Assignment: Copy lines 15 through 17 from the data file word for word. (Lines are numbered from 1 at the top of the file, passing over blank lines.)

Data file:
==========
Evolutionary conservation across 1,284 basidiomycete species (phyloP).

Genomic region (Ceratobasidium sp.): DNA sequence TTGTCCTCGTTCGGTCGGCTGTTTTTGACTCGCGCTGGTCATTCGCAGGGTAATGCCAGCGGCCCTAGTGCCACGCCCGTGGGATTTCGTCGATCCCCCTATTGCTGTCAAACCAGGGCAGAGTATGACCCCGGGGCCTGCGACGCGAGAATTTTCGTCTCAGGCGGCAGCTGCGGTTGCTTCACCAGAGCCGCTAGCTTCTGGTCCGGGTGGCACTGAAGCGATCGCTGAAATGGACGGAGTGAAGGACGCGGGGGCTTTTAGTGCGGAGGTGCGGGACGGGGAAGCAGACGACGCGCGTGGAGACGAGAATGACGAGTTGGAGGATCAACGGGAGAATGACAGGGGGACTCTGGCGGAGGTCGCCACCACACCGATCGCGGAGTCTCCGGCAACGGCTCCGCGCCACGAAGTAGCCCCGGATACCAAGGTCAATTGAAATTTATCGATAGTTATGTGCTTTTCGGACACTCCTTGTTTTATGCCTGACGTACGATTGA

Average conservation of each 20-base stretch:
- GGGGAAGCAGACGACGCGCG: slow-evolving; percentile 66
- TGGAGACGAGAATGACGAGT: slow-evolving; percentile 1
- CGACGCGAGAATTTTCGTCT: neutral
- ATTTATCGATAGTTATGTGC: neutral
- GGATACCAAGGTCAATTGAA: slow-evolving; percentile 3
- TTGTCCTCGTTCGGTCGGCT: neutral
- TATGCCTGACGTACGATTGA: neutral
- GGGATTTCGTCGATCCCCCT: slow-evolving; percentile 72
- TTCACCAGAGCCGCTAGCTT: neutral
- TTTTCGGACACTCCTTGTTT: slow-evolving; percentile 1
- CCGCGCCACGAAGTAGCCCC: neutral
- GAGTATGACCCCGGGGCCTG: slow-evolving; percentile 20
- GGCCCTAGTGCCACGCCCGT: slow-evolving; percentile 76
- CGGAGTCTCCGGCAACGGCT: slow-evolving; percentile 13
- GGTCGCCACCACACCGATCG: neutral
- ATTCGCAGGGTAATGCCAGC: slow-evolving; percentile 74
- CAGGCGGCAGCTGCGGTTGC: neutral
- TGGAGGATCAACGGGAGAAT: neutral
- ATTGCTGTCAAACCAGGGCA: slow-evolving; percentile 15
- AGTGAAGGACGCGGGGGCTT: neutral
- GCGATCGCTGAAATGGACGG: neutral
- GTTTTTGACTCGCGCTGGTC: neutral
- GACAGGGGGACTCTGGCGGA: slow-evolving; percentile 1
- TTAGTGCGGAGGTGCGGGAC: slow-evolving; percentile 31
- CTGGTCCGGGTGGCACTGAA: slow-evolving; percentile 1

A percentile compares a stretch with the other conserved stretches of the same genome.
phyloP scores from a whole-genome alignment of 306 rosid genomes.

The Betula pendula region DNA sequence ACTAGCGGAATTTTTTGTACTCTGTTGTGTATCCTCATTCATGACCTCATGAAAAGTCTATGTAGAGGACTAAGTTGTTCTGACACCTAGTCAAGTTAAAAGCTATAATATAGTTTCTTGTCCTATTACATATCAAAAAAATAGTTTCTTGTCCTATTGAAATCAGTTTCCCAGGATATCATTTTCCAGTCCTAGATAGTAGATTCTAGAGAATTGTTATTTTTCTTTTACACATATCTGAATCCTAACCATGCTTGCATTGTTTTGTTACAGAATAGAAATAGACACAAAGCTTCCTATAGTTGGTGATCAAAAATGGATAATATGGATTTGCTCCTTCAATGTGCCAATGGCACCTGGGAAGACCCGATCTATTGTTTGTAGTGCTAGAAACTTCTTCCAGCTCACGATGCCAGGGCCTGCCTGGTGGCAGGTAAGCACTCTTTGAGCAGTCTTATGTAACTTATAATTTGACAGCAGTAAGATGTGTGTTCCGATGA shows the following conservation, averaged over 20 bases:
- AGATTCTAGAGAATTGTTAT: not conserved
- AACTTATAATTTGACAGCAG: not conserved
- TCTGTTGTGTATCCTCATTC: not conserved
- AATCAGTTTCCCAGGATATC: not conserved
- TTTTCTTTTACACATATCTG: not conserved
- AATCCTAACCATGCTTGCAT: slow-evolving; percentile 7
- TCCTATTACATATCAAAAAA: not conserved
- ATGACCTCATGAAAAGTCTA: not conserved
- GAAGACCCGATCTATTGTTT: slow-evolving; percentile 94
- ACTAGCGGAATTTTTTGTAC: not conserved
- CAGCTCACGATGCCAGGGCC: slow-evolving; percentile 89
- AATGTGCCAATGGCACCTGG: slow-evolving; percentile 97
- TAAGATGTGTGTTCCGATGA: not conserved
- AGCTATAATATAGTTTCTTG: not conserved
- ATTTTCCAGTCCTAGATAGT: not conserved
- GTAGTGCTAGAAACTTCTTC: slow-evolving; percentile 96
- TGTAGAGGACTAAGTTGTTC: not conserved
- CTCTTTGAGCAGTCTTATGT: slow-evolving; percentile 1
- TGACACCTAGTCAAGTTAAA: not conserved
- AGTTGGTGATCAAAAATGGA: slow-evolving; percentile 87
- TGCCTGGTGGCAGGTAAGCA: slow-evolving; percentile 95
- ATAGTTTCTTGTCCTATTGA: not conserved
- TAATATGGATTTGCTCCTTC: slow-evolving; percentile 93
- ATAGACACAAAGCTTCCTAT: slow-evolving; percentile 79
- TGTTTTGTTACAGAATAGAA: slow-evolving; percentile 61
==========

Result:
- GAGTATGACCCCGGGGCCTG: slow-evolving; percentile 20
- GGCCCTAGTGCCACGCCCGT: slow-evolving; percentile 76
- CGGAGTCTCCGGCAACGGCT: slow-evolving; percentile 13